he second reunion for camp alumni of Camp T. Frank Soles, in Rockwood, near Laurel State Park, Somerset County, Pennsylvania, brought back by popular demand since Sue Fletcher, McKeesport, arranged the first in 2004. Camp Soles has been a popular yearround destination for families, school groups and summer programs since it opened in 1955. It was built on 263 acres by philanthropist T. Frank Soles, who turned it over to the McKeesport YMCA. More than 80 former campers came from southwestern Pennsylvania, Pittsburgh, North Carolina, New York, Florida and Spain, some bringing children and grandchildren. Tibor Nagy, one of the first campers Fletcher contacted for the 2004 reunion,
returned from Texas. He had been sent to Camp Soles by the American Red Cross shortly after he and his father fled political oppression in Hungary. “He didn’t know English and he learned it from camp songs,” Fletcher said. The reunion included three days of work projects – upgrading the bathhouse and restoring the campfire area – then fun. Some alumni stayed for the whole week, others came for a few days, and many just spent a day. The reunion promised favorite activities from the past, and others, such as a climbing wall and zip line that may not have been there a generation ago. Visit www.campsoles.org. From a story by Maryann Gogniat Eidemiller at the Pittsburgh Tribune-Review, Pittsburgh, Pennsylvania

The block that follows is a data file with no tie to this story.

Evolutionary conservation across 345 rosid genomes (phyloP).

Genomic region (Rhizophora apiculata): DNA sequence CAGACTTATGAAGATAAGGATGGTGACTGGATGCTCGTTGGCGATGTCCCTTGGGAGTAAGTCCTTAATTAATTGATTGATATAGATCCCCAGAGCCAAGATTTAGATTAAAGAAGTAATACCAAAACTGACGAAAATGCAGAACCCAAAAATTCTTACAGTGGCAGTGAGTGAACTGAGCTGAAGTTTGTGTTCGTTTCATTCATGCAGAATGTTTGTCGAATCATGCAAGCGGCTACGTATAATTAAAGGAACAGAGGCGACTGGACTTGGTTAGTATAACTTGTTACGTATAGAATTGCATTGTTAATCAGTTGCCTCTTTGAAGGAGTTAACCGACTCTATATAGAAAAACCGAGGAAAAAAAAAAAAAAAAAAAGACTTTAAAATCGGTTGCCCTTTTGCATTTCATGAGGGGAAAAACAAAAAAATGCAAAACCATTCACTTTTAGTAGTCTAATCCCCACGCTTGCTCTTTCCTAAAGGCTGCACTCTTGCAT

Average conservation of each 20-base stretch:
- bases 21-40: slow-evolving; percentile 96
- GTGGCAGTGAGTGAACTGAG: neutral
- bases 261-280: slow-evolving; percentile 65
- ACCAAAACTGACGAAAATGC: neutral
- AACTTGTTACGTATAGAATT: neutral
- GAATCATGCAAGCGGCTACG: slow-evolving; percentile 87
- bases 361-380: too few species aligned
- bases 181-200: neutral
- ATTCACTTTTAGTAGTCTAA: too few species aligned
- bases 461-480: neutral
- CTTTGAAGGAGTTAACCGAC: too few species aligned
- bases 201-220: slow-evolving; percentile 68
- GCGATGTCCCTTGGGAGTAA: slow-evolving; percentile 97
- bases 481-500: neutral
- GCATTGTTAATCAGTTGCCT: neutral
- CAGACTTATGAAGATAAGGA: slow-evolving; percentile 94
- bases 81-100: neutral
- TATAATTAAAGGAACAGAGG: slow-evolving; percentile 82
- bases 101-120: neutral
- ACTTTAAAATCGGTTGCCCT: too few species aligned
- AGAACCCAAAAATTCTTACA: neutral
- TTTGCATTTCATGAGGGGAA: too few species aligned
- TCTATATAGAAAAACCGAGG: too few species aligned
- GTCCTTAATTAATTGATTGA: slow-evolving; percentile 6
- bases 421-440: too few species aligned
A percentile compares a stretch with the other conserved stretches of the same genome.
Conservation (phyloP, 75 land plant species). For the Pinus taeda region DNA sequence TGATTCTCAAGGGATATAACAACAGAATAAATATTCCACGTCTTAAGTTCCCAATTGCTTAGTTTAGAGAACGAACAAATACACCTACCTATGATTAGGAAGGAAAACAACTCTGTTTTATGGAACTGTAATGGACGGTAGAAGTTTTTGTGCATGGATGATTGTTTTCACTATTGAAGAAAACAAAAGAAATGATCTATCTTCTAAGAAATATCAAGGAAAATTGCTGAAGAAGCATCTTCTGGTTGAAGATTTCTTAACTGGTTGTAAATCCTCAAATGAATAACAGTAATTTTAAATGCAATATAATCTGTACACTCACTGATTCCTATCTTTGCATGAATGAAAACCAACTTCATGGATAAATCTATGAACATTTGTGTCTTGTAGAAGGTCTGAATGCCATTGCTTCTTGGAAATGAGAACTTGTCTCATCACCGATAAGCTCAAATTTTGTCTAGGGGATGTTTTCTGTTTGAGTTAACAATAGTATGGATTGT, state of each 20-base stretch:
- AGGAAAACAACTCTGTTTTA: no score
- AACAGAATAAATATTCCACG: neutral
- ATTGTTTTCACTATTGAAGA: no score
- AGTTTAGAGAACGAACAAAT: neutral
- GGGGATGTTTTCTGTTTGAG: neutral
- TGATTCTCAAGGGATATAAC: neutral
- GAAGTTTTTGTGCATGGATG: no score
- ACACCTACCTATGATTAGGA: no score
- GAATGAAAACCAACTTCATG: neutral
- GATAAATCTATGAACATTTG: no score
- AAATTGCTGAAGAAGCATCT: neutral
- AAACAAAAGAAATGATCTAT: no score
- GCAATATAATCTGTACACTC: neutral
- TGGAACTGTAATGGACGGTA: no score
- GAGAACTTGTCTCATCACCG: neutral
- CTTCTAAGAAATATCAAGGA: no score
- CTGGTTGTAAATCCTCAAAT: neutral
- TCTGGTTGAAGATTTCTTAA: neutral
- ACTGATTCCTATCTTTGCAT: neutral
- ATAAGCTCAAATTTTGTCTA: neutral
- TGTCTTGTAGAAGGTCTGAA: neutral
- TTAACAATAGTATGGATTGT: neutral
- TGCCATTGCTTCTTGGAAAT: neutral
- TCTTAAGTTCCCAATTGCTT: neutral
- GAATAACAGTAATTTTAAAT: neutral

Lone Star adventures
exas offers exciting outdoor adventures. Kayaking, boating and tubing adventures are available on many of the state’s coastal and inland waterways. And beaches offer surf, sun or places to build sand castles on miles of sunny beaches along the Texas Gulf Coast, from Galveston to South Padre Island. Campers and hikers will find an abundance of options at Texas’s state and national parks, scenic hiking trails,
primitive to RV campsites, and abundant wildlife viewing. The Big Bend National Park in West Texas encompasses more than 800,000 acres of mountains and beautiful desert scenery to explore. The Palo Duro Canyon State Park in the Texas Panhandle offers majestic sites for camping and hiking. Visit www.TravelTex.com or call 8008888-TEX for free Texas State Travel Guide, Official Map and Accommodations Guide.